With the growing simplicity of connecting a mobile phone to a desktop computer, and vice versa, comes the increasing threat of a virus infection from mobile phones. After all, how difficult could it be for a virus to come along with your data when it is transferred from a desktop to a handset? This is a very real fear for many security experts, and a movement is afoot to install antivirus software on all mobile phones.
Such a move seems natural given the progression patterns of data from one device to another, but many in the mobile phone industry seem reluctant to jump on the antivirus bandwagon.
“At this point, that is absolutely not required by individual customers,” said Verizon Wireless spokesman Jeffrey Nelson.
Officials representing other mobile providers are similarly convinced that they shouldn’t rush to judgment at the hands of Symantec, McAfee, and other antivirus software manufacturers. They say mobile phones being compromised by viruses aren’t exactly headline news these days, we beg to differ.
But some security experts want to be in front of the problem, so that a catastrophic virus doesn’t shut down a mobile network, for example.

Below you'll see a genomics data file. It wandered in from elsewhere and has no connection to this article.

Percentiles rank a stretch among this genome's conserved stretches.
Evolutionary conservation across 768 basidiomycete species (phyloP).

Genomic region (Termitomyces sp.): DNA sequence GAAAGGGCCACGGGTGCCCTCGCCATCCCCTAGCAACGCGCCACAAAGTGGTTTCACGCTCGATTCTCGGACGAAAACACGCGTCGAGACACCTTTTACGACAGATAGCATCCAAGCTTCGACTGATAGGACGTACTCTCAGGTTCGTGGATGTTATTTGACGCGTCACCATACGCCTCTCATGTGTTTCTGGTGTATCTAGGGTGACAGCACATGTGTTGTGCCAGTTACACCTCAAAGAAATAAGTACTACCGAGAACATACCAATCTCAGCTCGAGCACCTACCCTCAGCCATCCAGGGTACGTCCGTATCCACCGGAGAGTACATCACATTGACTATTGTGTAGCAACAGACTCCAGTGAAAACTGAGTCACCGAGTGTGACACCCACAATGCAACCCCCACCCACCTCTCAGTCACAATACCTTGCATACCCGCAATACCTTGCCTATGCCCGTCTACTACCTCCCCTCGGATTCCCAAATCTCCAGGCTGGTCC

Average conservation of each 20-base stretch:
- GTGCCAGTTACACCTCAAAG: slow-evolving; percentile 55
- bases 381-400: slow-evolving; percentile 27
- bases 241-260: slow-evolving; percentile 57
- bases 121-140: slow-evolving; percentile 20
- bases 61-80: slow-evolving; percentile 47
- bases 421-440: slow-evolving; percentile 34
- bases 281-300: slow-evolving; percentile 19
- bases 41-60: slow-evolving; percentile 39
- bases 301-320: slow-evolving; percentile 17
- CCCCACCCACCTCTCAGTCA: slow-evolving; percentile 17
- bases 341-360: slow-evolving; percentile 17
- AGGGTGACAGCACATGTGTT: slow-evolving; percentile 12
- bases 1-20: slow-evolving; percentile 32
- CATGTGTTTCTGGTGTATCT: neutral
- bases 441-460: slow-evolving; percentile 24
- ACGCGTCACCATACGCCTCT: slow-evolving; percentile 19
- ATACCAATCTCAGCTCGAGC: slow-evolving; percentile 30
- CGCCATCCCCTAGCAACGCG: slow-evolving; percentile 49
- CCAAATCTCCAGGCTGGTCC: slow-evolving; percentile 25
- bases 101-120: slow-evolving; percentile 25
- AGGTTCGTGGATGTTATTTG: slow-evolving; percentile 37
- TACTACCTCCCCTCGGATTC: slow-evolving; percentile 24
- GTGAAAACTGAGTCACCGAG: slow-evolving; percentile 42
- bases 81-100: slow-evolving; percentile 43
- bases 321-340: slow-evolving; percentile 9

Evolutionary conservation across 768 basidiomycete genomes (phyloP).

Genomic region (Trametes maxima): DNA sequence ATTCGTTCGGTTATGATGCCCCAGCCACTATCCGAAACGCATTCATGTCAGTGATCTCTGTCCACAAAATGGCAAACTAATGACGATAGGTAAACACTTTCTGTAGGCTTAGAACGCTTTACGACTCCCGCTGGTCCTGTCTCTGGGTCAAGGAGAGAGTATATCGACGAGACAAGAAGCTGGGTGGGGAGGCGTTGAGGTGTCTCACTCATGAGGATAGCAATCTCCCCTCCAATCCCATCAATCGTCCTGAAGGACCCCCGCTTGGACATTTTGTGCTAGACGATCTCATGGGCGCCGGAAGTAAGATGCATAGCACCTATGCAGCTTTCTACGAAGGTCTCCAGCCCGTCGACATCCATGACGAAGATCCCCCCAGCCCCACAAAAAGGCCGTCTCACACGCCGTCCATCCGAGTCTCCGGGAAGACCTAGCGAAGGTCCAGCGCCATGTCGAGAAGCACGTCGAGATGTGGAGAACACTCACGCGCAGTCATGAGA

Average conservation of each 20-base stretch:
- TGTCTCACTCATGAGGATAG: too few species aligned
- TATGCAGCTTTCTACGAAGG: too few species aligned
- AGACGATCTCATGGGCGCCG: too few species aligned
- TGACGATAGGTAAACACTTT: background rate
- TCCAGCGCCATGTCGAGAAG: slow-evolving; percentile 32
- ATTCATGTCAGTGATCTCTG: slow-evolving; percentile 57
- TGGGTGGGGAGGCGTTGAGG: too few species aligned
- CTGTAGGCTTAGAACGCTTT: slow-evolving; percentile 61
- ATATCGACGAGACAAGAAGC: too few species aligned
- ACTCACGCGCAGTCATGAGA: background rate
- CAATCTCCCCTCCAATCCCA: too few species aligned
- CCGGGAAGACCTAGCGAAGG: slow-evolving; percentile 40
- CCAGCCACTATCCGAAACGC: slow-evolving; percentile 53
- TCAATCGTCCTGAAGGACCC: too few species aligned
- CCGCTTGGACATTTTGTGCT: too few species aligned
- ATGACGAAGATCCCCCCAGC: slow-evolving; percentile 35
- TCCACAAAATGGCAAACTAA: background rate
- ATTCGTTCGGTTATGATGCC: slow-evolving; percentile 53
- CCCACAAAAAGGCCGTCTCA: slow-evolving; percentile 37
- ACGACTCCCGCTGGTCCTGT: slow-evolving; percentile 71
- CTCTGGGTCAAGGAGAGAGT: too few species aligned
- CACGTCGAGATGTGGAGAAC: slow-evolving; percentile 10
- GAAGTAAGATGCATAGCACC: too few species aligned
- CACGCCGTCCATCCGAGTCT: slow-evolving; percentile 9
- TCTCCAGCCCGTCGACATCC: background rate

A research specialist at F-Secure, another antivirus software manufacturer, reported last week at the RSA Conference that more than 150 viruses designed to target specifically mobile phones have been discovered in the past 20 months. Compared to the number of known PC viruses (150,000), the mobile phone threat seems small. But the number of mobile phones sold in the past 20 months also far outstrips the number of PCS sold. And it is this figure that has security experts and antivirus software makers both worried and opportunistic.
“I think we’re really at the tipping-off point,” said David Rayhawk, a mobile threat researcher at McAfee, one of the top antivirus software makers.McAfee has software installed on some mobile phones in Japan. Finland-based F-Secure has a detailed agreement with Nokia to make antivirus software available for Nokia customers.
But the majority of mobile phone execs see no reason to rush into the arms of antivirus software makers. Whether their reticence is warranted remains to be seen. Many security experts say it’s only a matter of time until all mobile phones have some sort of virus protection. The focus now seems to be on how much time will pass before that day comes.